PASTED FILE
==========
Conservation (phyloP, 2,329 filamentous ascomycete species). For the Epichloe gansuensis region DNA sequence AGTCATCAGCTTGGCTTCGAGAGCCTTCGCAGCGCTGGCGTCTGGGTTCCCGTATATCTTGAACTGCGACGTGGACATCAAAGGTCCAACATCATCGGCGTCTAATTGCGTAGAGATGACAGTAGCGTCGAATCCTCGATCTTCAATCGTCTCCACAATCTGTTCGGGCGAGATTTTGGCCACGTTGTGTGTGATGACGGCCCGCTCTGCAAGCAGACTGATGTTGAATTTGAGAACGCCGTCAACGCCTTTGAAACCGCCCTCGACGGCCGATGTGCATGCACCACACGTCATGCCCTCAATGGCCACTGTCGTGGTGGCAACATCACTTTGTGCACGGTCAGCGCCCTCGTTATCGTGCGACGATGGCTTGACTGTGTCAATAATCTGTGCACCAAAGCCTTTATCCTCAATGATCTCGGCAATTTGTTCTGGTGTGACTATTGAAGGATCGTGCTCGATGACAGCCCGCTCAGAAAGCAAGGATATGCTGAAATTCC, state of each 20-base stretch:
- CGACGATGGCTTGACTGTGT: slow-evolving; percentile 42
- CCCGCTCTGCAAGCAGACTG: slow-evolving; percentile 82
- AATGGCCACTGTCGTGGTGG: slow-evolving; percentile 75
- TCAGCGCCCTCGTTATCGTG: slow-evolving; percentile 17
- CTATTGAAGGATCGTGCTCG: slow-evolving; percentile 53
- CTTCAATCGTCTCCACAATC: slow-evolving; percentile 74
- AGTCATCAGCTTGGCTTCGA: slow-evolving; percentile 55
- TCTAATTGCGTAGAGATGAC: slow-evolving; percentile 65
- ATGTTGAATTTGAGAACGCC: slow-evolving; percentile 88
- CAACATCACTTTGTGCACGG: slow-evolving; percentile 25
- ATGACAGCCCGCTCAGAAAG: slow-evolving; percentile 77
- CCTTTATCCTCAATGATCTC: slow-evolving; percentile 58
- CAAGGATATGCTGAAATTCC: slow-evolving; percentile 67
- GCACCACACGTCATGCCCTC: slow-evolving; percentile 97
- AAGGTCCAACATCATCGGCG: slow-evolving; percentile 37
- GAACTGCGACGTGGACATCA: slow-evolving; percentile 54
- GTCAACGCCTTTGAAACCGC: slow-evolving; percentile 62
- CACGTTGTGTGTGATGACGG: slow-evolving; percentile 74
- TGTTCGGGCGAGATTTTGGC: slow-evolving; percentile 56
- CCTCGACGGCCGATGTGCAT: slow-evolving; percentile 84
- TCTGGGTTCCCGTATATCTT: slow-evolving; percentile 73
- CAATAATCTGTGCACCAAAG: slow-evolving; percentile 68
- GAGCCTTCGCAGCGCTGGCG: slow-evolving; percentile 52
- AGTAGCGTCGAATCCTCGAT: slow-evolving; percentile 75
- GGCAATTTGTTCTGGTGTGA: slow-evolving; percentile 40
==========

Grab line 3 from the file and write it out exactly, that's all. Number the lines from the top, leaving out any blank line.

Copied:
- CCCGCTCTGCAAGCAGACTG: slow-evolving; percentile 82